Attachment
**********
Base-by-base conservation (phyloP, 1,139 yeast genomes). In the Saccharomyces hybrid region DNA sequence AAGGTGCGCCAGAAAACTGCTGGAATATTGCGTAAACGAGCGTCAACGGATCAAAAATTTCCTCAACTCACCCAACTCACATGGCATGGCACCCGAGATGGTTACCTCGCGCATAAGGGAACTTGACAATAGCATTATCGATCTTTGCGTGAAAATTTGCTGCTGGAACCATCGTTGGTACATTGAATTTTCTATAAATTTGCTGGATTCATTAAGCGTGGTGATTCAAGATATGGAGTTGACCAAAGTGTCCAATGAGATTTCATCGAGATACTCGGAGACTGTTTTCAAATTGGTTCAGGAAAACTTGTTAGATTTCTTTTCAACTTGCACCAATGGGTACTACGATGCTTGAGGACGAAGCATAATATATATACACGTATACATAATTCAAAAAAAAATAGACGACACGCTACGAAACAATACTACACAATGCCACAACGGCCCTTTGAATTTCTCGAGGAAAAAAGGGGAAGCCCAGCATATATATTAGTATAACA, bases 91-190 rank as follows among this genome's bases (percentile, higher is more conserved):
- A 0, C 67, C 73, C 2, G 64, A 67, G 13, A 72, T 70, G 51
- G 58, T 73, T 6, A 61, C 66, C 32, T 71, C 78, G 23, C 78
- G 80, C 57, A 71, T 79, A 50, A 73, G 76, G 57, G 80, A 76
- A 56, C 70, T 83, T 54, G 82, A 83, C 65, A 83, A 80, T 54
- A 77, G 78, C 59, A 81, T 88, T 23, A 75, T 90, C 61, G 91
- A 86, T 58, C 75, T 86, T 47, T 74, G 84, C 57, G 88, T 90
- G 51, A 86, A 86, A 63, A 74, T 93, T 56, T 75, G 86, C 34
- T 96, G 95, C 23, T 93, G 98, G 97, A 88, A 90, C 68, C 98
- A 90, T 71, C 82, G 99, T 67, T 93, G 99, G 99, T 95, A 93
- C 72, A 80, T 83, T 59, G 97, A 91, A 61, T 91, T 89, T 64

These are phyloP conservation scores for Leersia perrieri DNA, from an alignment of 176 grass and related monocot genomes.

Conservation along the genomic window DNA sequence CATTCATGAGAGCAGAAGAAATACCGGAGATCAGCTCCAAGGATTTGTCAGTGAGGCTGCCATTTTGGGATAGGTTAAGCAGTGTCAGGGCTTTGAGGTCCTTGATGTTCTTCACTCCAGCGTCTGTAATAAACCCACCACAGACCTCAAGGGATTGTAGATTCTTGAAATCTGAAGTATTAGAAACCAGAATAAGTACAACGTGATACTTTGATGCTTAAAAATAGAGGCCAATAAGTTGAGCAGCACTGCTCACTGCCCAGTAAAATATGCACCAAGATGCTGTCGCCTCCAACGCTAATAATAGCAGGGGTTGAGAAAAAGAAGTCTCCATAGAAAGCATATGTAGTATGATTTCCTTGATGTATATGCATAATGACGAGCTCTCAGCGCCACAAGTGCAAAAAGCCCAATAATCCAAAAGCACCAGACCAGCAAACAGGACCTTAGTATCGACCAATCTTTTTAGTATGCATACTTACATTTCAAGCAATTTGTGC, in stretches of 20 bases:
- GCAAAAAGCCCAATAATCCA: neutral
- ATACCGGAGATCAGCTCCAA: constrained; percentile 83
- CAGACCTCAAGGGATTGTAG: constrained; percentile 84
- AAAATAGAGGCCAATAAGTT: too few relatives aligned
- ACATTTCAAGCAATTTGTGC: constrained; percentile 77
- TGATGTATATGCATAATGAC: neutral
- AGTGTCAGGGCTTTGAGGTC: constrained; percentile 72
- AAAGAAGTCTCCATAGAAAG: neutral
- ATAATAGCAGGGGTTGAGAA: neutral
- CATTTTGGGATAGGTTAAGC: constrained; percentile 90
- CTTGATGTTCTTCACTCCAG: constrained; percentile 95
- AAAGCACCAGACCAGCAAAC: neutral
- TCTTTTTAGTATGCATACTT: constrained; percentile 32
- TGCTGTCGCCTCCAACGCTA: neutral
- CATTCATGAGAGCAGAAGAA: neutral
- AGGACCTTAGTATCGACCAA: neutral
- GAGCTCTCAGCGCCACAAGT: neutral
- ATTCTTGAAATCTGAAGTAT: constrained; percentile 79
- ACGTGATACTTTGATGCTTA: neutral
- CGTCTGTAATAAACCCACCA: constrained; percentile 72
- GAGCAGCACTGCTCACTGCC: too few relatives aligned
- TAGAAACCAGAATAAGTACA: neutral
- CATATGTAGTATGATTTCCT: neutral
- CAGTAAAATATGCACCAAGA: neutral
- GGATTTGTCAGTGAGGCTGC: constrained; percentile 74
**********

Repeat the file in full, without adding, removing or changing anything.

Base-by-base conservation (phyloP, 1,139 yeast genomes). In the Saccharomyces hybrid region DNA sequence AAGGTGCGCCAGAAAACTGCTGGAATATTGCGTAAACGAGCGTCAACGGATCAAAAATTTCCTCAACTCACCCAACTCACATGGCATGGCACCCGAGATGGTTACCTCGCGCATAAGGGAACTTGACAATAGCATTATCGATCTTTGCGTGAAAATTTGCTGCTGGAACCATCGTTGGTACATTGAATTTTCTATAAATTTGCTGGATTCATTAAGCGTGGTGATTCAAGATATGGAGTTGACCAAAGTGTCCAATGAGATTTCATCGAGATACTCGGAGACTGTTTTCAAATTGGTTCAGGAAAACTTGTTAGATTTCTTTTCAACTTGCACCAATGGGTACTACGATGCTTGAGGACGAAGCATAATATATATACACGTATACATAATTCAAAAAAAAATAGACGACACGCTACGAAACAATACTACACAATGCCACAACGGCCCTTTGAATTTCTCGAGGAAAAAAGGGGAAGCCCAGCATATATATTAGTATAACA, bases 91-190 rank as follows among this genome's bases (percentile, higher is more conserved):
- A 0, C 67, C 73, C 2, G 64, A 67, G 13, A 72, T 70, G 51
- G 58, T 73, T 6, A 61, C 66, C 32, T 71, C 78, G 23, C 78
- G 80, C 57, A 71, T 79, A 50, A 73, G 76, G 57, G 80, A 76
- A 56, C 70, T 83, T 54, G 82, A 83, C 65, A 83, A 80, T 54
- A 77, G 78, C 59, A 81, T 88, T 23, A 75, T 90, C 61, G 91
- A 86, T 58, C 75, T 86, T 47, T 74, G 84, C 57, G 88, T 90
- G 51, A 86, A 86, A 63, A 74, T 93, T 56, T 75, G 86, C 34
- T 96, G 95, C 23, T 93, G 98, G 97, A 88, A 90, C 68, C 98
- A 90, T 71, C 82, G 99, T 67, T 93, G 99, G 99, T 95, A 93
- C 72, A 80, T 83, T 59, G 97, A 91, A 61, T 91, T 89, T 64

These are phyloP conservation scores for Leersia perrieri DNA, from an alignment of 176 grass and related monocot genomes.

Conservation along the genomic window DNA sequence CATTCATGAGAGCAGAAGAAATACCGGAGATCAGCTCCAAGGATTTGTCAGTGAGGCTGCCATTTTGGGATAGGTTAAGCAGTGTCAGGGCTTTGAGGTCCTTGATGTTCTTCACTCCAGCGTCTGTAATAAACCCACCACAGACCTCAAGGGATTGTAGATTCTTGAAATCTGAAGTATTAGAAACCAGAATAAGTACAACGTGATACTTTGATGCTTAAAAATAGAGGCCAATAAGTTGAGCAGCACTGCTCACTGCCCAGTAAAATATGCACCAAGATGCTGTCGCCTCCAACGCTAATAATAGCAGGGGTTGAGAAAAAGAAGTCTCCATAGAAAGCATATGTAGTATGATTTCCTTGATGTATATGCATAATGACGAGCTCTCAGCGCCACAAGTGCAAAAAGCCCAATAATCCAAAAGCACCAGACCAGCAAACAGGACCTTAGTATCGACCAATCTTTTTAGTATGCATACTTACATTTCAAGCAATTTGTGC, in stretches of 20 bases:
- GCAAAAAGCCCAATAATCCA: neutral
- ATACCGGAGATCAGCTCCAA: constrained; percentile 83
- CAGACCTCAAGGGATTGTAG: constrained; percentile 84
- AAAATAGAGGCCAATAAGTT: too few relatives aligned
- ACATTTCAAGCAATTTGTGC: constrained; percentile 77
- TGATGTATATGCATAATGAC: neutral
- AGTGTCAGGGCTTTGAGGTC: constrained; percentile 72
- AAAGAAGTCTCCATAGAAAG: neutral
- ATAATAGCAGGGGTTGAGAA: neutral
- CATTTTGGGATAGGTTAAGC: constrained; percentile 90
- CTTGATGTTCTTCACTCCAG: constrained; percentile 95
- AAAGCACCAGACCAGCAAAC: neutral
- TCTTTTTAGTATGCATACTT: constrained; percentile 32
- TGCTGTCGCCTCCAACGCTA: neutral
- CATTCATGAGAGCAGAAGAA: neutral
- AGGACCTTAGTATCGACCAA: neutral
- GAGCTCTCAGCGCCACAAGT: neutral
- ATTCTTGAAATCTGAAGTAT: constrained; percentile 79
- ACGTGATACTTTGATGCTTA: neutral
- CGTCTGTAATAAACCCACCA: constrained; percentile 72
- GAGCAGCACTGCTCACTGCC: too few relatives aligned
- TAGAAACCAGAATAAGTACA: neutral
- CATATGTAGTATGATTTCCT: neutral
- CAGTAAAATATGCACCAAGA: neutral
- GGATTTGTCAGTGAGGCTGC: constrained; percentile 74